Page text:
A bull market is a market that has experienced a sustained period of growth and is expected to continue its growth into the future
Investing while a stock is at a higher price may not be ideal because you get fewer shares (or less of a single share) per dollar, but a bull market can also mean high gains for an investor
The term “bull market” generally describes a market when its value is rising, but the term implies that investors expect the market’s value to continue rising. So a bull market is a market experiencing sustained growth, and not just a temporary increase in value.
A bull market usually refers to the overall condition of a stock market index, such as the S&P 500, Dow Jones Industrial Average, or Nasdaq composite. However, other markets can also be described as bullish. For example, it may be possible to say a bond market or the real estate market is a bull market, even if the overall stock market isn’t.
When talking about the overall stock market, a bull market is typically viewed as a sign that the U.S. economy is in a good position. Investor sentiment is a big factor in determining stock market value, so a bull market also shows that investors are confident in the long-term growth of stocks (or whatever other market you’re talking about).
The exact definition of a bull market may vary depending on what sources you read. Some people attribute a certain growth threshold to a bull market, like to say there’s a bull market once value grows 20% or more. This differs from a bear market, which is only used to describe a market after it has sustained losses worth a specific mnarket value — 20%.
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There is no single cause of a bull market, but a one results when publicly traded companies are performing well and investors expect thast to continue. For example, a period of low corporate taxes will generally result in higher profits, and if those tax conditions are expected to continue, investors will likely invest bullishly. This can be seen with the Tax Cuts and Jobs Act of 2017, which lowered tax rates for large corporations and high-income individuals.
A bull market generally ends when the economy experiences a downturn or when large corporations have a difficult time growing. This is caused or accelerated by an external factor in some cases, like when the economic fallout from the coronavirus pandemic ended the 11-year bull market that started after the Great Recession. In other cases, a bull market ends because companies underperform or because investors are less willing to invest in new companies. For example, the bull market of the 1990s (the dot-com boom) ended in 2001 when many internet companies struggled or went bankrupt. (The terrorist attacks on Sept. 11, 2001, also accelerated the end of the dot-com era.)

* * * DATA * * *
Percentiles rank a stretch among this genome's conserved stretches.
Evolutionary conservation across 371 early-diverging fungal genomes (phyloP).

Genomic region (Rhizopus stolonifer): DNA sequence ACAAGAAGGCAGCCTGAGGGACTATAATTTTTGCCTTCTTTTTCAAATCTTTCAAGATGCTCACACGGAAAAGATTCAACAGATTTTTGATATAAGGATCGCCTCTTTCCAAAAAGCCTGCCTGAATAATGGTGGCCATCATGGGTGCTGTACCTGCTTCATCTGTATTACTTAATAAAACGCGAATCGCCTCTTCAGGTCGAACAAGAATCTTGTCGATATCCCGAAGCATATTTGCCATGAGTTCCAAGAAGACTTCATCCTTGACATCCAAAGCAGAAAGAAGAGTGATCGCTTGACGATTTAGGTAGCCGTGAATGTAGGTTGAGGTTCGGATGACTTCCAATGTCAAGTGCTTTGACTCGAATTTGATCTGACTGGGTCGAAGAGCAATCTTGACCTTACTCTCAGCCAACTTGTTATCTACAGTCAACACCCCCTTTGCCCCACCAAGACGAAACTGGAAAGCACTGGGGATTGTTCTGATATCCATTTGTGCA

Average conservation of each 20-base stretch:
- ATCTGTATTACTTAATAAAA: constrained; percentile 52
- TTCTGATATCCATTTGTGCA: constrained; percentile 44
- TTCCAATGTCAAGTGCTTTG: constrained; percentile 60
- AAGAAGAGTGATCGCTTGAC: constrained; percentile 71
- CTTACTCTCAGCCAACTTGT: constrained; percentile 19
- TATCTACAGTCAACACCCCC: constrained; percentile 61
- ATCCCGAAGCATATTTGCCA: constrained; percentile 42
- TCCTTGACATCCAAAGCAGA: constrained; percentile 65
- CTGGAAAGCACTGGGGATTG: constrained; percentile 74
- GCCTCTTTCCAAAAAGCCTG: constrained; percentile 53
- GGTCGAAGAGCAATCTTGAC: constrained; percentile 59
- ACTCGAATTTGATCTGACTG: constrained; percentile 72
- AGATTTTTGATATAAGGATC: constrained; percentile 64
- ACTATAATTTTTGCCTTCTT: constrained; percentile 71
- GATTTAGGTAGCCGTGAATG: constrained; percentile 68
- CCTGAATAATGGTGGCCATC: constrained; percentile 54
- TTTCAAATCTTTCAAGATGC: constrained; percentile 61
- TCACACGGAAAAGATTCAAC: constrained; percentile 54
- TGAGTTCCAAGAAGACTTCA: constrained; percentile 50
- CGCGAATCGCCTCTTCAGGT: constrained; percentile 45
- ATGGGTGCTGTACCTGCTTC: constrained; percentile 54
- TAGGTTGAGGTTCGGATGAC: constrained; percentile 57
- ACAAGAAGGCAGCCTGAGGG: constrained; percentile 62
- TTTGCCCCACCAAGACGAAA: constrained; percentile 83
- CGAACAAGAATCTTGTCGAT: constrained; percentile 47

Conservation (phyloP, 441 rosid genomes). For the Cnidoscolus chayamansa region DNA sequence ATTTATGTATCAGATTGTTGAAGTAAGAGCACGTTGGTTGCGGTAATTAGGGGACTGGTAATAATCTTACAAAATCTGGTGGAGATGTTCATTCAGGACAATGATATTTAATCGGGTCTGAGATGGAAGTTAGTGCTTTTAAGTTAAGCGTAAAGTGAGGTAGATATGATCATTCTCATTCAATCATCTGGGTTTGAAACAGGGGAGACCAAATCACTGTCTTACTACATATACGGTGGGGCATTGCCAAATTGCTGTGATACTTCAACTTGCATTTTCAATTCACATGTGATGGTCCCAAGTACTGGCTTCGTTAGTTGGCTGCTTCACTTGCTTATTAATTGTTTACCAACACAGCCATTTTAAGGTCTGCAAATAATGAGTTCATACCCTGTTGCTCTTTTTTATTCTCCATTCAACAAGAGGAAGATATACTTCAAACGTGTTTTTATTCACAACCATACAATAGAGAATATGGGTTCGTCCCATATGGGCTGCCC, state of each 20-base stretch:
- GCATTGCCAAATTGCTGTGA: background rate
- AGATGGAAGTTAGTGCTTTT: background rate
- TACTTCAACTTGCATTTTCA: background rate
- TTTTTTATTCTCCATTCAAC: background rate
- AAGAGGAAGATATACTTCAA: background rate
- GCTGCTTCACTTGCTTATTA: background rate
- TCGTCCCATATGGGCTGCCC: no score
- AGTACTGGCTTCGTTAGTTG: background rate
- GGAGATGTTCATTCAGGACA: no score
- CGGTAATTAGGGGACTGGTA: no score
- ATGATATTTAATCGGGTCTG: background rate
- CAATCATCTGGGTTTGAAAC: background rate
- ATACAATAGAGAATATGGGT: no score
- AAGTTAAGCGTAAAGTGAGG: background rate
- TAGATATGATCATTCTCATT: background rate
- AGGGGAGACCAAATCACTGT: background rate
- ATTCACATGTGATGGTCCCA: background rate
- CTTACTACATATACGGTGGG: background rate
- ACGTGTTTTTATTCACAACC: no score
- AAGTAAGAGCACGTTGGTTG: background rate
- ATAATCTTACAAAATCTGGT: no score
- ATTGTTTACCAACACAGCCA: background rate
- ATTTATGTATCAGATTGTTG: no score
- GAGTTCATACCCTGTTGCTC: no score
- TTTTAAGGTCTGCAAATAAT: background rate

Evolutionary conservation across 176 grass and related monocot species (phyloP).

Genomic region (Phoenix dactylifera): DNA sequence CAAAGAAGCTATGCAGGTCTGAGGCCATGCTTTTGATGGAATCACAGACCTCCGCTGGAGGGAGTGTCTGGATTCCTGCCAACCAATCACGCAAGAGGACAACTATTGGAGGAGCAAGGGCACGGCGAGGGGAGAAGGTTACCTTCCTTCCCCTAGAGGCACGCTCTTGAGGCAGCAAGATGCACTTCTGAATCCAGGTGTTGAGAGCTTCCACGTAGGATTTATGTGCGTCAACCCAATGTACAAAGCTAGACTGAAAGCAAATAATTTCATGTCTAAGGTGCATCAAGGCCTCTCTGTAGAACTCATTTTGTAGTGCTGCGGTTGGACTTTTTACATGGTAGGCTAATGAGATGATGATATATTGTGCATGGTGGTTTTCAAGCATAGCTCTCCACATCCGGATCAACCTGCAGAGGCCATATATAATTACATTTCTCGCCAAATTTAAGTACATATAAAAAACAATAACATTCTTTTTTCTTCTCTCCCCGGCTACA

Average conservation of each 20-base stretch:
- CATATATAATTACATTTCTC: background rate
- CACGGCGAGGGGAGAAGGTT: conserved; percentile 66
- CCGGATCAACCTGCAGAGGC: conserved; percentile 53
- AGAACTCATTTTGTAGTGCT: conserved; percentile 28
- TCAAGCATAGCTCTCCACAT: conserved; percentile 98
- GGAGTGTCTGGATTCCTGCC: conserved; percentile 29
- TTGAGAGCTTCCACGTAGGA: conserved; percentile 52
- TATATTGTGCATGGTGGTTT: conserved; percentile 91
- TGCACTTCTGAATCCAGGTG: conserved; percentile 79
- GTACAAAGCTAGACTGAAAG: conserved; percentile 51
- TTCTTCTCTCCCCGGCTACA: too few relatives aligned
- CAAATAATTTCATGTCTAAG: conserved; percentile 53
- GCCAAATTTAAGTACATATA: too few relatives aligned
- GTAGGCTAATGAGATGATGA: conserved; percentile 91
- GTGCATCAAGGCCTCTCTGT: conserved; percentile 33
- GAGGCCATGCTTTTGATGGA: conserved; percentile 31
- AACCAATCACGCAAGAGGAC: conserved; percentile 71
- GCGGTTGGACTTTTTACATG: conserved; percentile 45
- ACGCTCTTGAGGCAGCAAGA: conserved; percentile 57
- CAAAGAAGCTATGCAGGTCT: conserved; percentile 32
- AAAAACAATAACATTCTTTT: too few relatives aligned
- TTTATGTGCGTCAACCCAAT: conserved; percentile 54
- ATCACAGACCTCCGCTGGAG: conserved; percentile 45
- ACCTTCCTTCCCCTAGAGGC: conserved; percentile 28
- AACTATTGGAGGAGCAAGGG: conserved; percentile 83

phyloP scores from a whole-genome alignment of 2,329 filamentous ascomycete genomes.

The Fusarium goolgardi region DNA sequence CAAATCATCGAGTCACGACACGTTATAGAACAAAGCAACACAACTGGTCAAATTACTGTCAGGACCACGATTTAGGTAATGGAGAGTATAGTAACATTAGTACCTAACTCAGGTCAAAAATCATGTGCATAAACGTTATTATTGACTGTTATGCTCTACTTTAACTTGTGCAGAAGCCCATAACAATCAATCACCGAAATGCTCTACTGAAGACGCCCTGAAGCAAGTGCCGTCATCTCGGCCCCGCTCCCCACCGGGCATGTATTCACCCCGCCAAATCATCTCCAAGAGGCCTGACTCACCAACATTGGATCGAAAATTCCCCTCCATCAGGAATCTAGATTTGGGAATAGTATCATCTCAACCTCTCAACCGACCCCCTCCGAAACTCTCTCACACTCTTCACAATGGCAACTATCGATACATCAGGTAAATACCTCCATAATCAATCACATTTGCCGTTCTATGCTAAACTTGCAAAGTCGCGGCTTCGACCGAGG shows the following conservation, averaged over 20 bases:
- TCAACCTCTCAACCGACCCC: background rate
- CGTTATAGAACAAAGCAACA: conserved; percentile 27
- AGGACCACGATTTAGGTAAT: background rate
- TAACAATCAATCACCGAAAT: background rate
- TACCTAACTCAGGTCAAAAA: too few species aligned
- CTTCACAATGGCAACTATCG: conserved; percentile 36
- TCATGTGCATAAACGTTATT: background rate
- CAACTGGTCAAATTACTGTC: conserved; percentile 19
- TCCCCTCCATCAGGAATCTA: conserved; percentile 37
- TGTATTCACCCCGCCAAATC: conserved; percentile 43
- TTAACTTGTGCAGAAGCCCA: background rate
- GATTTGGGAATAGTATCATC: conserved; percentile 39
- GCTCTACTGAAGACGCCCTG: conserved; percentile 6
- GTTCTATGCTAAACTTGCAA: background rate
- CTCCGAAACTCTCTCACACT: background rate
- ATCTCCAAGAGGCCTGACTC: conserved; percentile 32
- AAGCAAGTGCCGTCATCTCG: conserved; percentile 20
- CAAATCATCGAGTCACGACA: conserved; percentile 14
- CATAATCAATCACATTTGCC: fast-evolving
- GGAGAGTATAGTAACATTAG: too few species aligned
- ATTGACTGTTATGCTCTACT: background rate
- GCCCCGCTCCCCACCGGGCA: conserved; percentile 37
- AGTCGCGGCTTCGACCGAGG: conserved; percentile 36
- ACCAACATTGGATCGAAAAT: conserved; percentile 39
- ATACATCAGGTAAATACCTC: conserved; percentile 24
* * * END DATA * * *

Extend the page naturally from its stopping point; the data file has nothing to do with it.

Market downturns are difficult to predict — especially when caused by unexpected events such as the coronavirus pandemic — so it’s important to make sure that your investment plan during a bull market won’t leave you in a bad financial position should the bull market give way to a bear market.
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How exactly you invest during a bull market depends on your financial situation, but the U.S. stock market has increased in value over its life and many investors take a bullish stance on the stock market’s long-term prospects. That’s why many financial advisors suggest that even if the overall market is in a downturn or if certain sectors of the economy aren’t performing well, the best option is to invest in a diversified portfolio and expect that stocks will increase over the long-term.
One investment that may help you is an exchange-traded fund, or ETF, which often includes a diverse set of investments. The required minimum investment for an ETF is also just $1 with many services. A mutual fund can offer similar benefits, but it usually requires a minimum investment of $3,000 or more.
It’s worth remembering that a higher stock price means you will be able to afford fewer shares (or less of a partial share) for the same price. For example, $100 would buy you one share if the stock’s price is $100 per share, but you would only be able to afford a partial share if the stock’s price increased to $105. A higher price doesn’t necessarily mean you shouldn’t invest, but opting to buy a stock or fund only after its value has increased significantly may not provide the same level of returns you’d have gotten if you invested when the price was lower.
Learn more in our guide to picking stocks.
About the author
Derek is a tax expert at Policygenius in New York City. He has written about multiple personal finance topics in the past, and his work has been covered by Yahoo Finance, MSN, Business Insider and CNBC.
Policygenius’ editorial content is not written by an insurance agent. It’s intended for informational purposes and should not be considered legal or financial advice. Consult a professional to learn what financial products are right for you.
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